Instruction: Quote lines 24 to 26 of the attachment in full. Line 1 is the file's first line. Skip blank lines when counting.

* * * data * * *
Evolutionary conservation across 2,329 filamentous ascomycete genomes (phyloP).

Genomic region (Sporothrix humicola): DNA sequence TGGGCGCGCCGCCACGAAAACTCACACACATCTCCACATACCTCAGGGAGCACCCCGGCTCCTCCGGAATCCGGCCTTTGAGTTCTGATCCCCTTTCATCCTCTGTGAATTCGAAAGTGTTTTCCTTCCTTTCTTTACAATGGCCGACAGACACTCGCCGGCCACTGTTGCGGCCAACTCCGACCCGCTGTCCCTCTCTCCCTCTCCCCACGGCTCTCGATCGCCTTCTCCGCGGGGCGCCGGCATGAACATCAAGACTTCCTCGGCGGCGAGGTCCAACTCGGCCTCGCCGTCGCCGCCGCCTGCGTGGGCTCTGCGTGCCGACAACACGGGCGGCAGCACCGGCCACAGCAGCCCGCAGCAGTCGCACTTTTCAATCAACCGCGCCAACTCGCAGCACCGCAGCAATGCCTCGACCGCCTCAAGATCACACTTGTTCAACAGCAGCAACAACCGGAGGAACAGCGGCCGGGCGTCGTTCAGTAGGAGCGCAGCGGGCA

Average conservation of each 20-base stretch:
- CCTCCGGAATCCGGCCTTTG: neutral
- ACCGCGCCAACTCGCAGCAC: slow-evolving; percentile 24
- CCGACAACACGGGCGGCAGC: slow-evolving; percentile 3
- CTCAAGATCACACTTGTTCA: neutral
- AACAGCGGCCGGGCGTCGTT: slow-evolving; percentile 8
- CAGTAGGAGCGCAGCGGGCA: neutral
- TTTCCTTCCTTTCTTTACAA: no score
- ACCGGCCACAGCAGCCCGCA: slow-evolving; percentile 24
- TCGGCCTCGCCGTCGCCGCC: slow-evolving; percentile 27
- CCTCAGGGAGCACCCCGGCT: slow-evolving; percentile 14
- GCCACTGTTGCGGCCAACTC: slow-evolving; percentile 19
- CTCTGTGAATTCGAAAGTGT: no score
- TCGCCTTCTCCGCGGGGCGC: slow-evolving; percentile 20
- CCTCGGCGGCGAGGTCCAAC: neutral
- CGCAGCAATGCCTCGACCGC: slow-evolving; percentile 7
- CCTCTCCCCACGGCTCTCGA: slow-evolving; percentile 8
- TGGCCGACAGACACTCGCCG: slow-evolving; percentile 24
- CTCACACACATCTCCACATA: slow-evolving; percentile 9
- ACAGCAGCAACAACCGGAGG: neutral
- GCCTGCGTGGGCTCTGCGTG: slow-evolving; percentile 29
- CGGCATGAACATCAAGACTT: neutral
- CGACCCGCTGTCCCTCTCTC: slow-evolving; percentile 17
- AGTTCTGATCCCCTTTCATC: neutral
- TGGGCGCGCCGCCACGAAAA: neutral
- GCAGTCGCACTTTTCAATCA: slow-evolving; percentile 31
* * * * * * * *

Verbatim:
- CGGCATGAACATCAAGACTT: neutral
- CGACCCGCTGTCCCTCTCTC: slow-evolving; percentile 17
- AGTTCTGATCCCCTTTCATC: neutral